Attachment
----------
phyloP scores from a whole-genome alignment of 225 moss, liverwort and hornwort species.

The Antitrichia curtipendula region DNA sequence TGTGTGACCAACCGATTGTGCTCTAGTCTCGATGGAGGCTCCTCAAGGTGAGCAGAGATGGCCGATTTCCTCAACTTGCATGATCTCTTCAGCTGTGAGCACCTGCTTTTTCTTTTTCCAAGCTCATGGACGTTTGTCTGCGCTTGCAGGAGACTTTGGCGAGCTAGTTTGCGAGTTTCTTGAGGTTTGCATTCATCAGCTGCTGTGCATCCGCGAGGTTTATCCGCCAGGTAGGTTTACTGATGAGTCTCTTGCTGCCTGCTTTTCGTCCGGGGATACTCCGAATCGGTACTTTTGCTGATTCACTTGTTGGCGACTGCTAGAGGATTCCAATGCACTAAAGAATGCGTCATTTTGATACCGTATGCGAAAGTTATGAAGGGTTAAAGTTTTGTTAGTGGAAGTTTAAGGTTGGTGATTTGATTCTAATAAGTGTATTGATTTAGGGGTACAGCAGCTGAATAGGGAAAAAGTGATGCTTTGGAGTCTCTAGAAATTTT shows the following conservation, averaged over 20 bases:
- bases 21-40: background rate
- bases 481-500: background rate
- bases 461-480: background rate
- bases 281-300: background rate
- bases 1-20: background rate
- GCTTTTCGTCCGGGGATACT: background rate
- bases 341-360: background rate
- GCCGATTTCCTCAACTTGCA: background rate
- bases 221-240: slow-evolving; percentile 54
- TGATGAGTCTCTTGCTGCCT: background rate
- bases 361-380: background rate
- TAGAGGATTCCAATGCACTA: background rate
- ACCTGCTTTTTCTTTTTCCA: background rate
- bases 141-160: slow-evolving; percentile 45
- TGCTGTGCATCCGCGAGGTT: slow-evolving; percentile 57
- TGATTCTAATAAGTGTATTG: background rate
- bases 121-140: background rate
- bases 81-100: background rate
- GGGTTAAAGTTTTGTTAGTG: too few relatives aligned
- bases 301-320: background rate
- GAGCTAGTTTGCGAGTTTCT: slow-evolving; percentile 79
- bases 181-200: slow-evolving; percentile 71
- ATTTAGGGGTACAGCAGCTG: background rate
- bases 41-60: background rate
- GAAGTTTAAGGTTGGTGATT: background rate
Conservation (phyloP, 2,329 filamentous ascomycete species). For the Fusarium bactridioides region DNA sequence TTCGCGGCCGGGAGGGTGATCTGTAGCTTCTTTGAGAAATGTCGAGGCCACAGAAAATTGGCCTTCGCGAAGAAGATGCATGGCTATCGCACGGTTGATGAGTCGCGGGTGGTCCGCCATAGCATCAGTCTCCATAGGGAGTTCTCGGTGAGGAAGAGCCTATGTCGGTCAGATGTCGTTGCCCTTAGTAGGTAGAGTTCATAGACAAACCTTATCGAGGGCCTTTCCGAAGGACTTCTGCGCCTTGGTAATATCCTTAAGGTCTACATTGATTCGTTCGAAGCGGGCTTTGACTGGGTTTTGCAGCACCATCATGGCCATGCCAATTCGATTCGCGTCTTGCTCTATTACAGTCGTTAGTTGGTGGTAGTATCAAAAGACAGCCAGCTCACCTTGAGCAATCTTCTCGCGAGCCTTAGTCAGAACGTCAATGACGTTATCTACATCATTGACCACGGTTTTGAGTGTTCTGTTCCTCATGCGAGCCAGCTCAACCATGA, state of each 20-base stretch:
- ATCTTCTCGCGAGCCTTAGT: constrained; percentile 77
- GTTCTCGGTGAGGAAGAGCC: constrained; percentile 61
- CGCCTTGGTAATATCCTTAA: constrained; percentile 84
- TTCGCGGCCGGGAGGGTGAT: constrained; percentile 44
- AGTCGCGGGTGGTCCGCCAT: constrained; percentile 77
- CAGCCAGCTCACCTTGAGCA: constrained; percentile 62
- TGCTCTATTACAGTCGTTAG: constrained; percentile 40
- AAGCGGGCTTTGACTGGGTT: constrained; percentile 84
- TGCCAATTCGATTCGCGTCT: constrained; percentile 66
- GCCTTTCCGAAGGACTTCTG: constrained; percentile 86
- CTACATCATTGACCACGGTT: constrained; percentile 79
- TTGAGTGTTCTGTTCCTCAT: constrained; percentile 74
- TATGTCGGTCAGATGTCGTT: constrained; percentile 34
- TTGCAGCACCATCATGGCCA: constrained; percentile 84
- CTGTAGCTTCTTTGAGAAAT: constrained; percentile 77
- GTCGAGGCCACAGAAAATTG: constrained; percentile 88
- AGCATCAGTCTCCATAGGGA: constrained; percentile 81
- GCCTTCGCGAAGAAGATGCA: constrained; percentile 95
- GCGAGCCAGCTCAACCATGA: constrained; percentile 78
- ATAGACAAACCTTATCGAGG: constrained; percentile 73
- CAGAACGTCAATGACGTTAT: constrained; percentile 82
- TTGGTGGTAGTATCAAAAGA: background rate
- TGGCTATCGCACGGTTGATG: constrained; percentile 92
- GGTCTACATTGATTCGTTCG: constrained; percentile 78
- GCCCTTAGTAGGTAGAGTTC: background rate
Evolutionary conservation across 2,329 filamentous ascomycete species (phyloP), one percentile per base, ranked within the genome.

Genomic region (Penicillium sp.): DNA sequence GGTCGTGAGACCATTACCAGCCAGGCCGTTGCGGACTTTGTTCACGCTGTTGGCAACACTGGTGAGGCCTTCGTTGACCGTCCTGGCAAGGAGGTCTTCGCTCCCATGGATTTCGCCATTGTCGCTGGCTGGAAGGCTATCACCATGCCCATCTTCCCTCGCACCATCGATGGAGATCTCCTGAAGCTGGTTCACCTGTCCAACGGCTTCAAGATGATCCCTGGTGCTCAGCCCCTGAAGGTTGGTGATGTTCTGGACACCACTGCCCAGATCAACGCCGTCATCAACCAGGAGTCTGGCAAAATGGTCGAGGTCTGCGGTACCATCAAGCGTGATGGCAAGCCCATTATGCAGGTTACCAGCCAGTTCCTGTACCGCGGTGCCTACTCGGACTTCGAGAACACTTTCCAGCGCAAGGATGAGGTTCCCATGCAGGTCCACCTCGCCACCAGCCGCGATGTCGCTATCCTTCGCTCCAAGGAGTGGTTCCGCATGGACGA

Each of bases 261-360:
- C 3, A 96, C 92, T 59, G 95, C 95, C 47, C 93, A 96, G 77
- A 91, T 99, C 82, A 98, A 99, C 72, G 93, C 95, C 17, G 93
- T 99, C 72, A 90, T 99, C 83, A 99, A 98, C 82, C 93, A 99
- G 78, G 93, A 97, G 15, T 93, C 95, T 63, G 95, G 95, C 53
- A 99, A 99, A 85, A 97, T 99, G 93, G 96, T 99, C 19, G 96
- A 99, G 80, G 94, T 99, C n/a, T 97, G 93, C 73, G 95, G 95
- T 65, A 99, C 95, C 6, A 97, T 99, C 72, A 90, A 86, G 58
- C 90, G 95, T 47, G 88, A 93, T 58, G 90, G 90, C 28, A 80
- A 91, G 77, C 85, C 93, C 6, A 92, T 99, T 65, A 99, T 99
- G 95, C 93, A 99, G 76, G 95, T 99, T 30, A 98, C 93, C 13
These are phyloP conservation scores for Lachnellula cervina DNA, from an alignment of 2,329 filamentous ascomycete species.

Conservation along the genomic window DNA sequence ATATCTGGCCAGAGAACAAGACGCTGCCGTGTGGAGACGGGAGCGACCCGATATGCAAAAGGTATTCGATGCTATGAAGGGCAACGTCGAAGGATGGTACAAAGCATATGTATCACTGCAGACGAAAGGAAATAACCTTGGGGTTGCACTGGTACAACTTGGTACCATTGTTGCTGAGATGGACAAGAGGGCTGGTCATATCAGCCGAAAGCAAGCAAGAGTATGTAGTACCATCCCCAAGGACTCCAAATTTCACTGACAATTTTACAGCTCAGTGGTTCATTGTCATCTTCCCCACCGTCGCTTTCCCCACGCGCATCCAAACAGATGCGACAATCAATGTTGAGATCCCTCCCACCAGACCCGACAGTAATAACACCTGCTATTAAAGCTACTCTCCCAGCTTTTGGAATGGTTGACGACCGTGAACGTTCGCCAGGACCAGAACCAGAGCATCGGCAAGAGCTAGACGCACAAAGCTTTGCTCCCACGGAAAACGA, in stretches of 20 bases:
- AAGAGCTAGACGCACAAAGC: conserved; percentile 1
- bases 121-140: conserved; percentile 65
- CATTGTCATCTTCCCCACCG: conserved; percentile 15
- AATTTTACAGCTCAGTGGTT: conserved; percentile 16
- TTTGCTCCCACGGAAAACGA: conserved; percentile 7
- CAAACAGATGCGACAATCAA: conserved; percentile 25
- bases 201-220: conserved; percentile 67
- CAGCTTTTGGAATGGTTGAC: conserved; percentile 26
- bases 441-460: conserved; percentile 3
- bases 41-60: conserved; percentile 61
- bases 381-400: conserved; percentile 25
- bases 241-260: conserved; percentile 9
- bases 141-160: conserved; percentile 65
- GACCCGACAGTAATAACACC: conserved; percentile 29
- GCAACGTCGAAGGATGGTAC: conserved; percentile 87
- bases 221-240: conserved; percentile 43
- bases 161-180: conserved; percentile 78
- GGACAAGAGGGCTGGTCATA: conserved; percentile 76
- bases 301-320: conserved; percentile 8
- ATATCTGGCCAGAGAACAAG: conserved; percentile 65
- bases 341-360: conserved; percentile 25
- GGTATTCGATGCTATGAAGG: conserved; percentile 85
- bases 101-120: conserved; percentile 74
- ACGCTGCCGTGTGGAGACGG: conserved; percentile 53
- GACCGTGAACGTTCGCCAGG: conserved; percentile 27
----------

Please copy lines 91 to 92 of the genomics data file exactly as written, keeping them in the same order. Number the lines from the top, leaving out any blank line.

- bases 101-120: conserved; percentile 74
- ACGCTGCCGTGTGGAGACGG: conserved; percentile 53